On Saturday night, two buildings facing 23rd and 24th streets, between Martin Luther King Jr. Way and San Pablo Avenue, caught fire. Two men, the artists Davis Letona, 27, and Daniel “Moe” Thomas, 36, lost their lives, while about thirty individuals were displaced and several vital cultural institutions were severely damaged or destroyed.
Letona and Thomas lived at 669 24th Street, where the fire started. Flames then crossed into the adjacent building, which housed AK Press, 1984 Printing, and individuals. According to responding authorities, the fire appears to have been accidental.
The distribution center for AK Press, a storied radical publisher, endured crippling damage to its stock and premises. For a long-embattled enterprise sustained largely on goodwill and radical principles, the fire is massively disruptive. Its long-term impact can’t be gauged entirely, but a statement posted to the publisher’s website read, “We do know that we’ve lost a lot, and even in the best of times, we always need your support.” Supporters have dropped by since the fire to help clear the wreckage, and the webpage explains how to provide more help. It also emphasizes the plights of other fire victims, linking to several other support funds.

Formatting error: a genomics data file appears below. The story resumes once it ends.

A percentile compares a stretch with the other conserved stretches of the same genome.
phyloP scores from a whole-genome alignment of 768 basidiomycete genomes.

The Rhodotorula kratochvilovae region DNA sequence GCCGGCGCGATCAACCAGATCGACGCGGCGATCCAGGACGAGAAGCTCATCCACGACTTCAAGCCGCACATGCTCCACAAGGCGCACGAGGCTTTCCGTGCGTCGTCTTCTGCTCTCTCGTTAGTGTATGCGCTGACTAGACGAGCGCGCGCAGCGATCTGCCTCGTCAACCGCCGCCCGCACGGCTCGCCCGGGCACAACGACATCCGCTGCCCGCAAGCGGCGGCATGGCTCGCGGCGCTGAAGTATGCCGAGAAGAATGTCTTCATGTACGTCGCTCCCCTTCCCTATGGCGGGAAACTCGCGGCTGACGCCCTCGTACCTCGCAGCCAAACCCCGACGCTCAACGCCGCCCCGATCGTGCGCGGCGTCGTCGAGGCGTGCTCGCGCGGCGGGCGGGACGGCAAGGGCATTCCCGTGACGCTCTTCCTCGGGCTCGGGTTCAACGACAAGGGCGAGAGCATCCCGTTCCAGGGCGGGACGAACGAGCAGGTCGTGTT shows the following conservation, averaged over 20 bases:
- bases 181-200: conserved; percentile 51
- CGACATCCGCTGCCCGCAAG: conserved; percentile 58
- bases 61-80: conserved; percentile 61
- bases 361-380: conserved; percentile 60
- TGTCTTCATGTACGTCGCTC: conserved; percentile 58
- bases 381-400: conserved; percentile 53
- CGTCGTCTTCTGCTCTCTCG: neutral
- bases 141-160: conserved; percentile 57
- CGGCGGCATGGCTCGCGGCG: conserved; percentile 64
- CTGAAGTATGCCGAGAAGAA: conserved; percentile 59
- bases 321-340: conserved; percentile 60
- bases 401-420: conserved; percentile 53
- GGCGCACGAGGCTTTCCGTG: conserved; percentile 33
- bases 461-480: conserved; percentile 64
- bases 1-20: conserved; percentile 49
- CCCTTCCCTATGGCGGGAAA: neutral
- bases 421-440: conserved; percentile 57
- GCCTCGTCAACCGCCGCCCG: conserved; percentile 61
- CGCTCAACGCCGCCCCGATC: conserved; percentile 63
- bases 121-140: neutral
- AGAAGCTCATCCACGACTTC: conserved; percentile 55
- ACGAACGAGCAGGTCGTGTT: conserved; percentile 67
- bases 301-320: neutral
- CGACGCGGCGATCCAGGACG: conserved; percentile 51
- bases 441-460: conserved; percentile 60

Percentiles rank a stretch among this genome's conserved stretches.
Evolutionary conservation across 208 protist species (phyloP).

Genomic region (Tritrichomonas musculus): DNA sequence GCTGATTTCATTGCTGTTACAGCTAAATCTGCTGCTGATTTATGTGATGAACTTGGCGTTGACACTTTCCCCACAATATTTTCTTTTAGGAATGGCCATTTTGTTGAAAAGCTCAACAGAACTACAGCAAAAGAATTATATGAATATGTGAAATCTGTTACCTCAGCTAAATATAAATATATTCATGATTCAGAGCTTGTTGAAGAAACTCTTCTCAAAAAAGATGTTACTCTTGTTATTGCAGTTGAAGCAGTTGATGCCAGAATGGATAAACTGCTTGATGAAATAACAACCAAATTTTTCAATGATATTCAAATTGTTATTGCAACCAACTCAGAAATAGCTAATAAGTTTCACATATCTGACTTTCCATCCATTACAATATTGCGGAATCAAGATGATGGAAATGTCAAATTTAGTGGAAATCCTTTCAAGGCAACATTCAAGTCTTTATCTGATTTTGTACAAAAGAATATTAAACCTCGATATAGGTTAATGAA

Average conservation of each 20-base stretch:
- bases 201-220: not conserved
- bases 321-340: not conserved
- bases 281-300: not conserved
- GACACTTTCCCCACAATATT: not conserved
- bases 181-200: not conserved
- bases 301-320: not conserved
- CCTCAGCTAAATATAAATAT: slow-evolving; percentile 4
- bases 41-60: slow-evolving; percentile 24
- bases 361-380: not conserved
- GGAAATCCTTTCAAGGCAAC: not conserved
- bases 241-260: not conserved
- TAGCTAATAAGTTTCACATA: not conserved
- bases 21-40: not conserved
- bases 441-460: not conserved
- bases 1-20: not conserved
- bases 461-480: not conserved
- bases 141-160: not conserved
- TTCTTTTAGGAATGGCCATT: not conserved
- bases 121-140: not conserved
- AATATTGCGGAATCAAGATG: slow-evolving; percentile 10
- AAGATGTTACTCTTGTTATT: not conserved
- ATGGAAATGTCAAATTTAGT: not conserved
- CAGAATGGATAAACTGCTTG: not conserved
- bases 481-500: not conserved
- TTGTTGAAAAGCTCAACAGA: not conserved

1984 Printing, a neighbor and ally of AK Press, lost all of its ongoing projects in the blaze. A fundraising page states that the damage amounted to tens of thousands of dollars in losses, though the company’s prized 4-color printing press is unharmed. The statement notes, “Our business relies on a lot of fragile and expensive things like paper and machines, but most of all it relies on a huge community of people who care about making the world better.”
The apartment of Jason Willer, an employee at Berkeley’s Starving Musician and drummer in Hebersleden and Nik Turner’s Hawkwind, among other groups, sustained significant water damage. Any contributions that go over the goal of his relief-fund campaign will be passed along to neighbors.
The popular metal band Noothgrush quickly announced a benefit gig to be held at Gilman St. in May.
A Contra Costa Times article quoted Jose Palafox, a musician and teacher who lives in the building above AK Press, emphasizing the cultural complex’s important presence as a bastion of radicalism in gentrifying Oakland. As Palafox said, “If this building is gone, it’s not just the building, it’s the ideas of the people who live in the building.”